Having talked about self-assessment and the invitation for criticisms, I realized that I've been receiving less than an optimal amount of praises that I sometimes think I deserve. And people say that I'm hard on myself - when they aren't that easy-going with me either - at least not with the praises. I think we all need praises once in a while. Explicit ones - not in the mannerisms or nuances that I have to look out for. And yet, they must be sincere praises - not for the sake of motivation or as an avenue for self-praise. Praises help people move along - a form of feedback and the creation of positive energy - a good dose is necessary for everyone - especially for one that is so hard on himself.

Same thing with 'Thank-Yous'. It has become a common thing after project submissions that I thank everyone for their hard work and a good job well done - and then occasionally I get a reply with a Thank-You in return. But it seems like I've always been the one creating these avenues for affirmation and acknowledgement. It seems like I've hardly received gratitude initiated by someone else. And believe me, I've experimented well with the timing of my initiations. Well there could be several reasons for this:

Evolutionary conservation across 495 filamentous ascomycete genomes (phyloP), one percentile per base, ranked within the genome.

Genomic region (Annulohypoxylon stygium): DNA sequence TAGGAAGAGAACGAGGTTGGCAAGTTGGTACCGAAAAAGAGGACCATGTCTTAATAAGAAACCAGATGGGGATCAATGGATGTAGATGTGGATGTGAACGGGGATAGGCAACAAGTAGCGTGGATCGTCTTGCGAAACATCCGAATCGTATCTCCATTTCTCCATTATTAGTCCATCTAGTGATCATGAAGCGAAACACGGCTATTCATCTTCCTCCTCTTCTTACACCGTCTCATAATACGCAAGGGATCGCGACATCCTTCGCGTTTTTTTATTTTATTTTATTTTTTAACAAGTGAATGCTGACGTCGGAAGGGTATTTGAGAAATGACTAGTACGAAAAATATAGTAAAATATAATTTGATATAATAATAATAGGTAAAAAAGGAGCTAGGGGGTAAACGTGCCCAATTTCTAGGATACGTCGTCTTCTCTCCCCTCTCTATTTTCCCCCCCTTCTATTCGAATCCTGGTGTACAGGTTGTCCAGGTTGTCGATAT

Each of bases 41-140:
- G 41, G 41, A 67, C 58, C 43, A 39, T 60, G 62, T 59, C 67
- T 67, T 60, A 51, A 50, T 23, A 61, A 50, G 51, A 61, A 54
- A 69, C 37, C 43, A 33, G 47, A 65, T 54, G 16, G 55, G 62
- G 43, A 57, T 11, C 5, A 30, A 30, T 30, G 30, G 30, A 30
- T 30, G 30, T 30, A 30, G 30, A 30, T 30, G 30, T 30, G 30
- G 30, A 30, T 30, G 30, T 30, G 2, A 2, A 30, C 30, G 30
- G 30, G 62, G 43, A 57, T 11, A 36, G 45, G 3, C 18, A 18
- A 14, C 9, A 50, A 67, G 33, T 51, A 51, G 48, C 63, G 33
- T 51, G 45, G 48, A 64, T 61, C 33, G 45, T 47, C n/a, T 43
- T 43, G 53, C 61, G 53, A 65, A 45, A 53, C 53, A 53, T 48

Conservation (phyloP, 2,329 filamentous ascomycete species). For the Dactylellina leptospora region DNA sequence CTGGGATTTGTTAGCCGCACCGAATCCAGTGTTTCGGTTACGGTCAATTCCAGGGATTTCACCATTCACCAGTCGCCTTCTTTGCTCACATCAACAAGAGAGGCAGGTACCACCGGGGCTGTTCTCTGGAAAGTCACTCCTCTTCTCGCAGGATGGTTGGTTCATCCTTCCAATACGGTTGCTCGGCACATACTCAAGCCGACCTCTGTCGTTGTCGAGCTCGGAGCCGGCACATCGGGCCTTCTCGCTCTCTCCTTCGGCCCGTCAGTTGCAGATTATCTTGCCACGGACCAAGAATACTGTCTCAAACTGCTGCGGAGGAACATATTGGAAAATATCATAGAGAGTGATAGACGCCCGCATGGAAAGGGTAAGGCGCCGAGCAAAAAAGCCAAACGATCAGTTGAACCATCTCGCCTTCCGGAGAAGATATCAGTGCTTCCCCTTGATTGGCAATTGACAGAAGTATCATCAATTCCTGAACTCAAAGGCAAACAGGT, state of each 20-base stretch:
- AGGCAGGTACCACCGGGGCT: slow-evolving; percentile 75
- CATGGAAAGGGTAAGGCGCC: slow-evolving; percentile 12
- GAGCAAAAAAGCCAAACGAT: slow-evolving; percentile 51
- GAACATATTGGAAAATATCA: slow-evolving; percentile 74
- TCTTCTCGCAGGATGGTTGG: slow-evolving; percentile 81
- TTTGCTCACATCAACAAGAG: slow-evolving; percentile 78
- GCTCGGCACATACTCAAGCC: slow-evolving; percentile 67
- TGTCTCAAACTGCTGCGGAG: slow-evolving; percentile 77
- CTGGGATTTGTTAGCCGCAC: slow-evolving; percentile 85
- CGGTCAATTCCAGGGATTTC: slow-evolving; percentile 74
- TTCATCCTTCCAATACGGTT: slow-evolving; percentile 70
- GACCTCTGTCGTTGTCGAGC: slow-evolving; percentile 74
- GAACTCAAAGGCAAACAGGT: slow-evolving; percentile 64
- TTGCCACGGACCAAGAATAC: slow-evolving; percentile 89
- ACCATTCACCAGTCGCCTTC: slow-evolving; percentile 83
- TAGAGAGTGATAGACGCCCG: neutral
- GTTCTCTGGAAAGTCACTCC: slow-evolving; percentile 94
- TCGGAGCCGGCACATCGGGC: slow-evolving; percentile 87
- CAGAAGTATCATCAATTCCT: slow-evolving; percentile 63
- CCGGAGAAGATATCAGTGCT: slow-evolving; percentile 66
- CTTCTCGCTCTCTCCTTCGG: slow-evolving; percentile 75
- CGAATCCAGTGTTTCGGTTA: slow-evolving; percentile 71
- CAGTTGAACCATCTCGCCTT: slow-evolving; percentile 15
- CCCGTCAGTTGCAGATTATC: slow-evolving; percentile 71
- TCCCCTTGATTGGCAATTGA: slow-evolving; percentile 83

• Busy people
  • Conceitedness - people only really care about themselves
  • Undervaluation of the utility of expressing gratitude
  • None of my work with them deserves gratitude
If you ask me, yeah well as expected, probably a mixture of all those reasons. Praises make people feel good - a form of positive reinforcement. And they spur us do even better. People should just do it - all it takes is 5-10 seconds of sincerity and it could make a difference for everyone around them.

Recognition of Selfish Human-Beings
I'm not sure whether I've brought this up somewhere before, but I increasingly subscribe to the belief that everyone is really just selfish. It's not really a bad thing actually - it's just admitting who we are and why we do certain things. And not everyone has to believe that everyone else is selfish and inward-looking. But I believe that it helps me better understand the world around me. Not that the world has suddenly become bleak and hopeless - none of those dreadful thoughts really.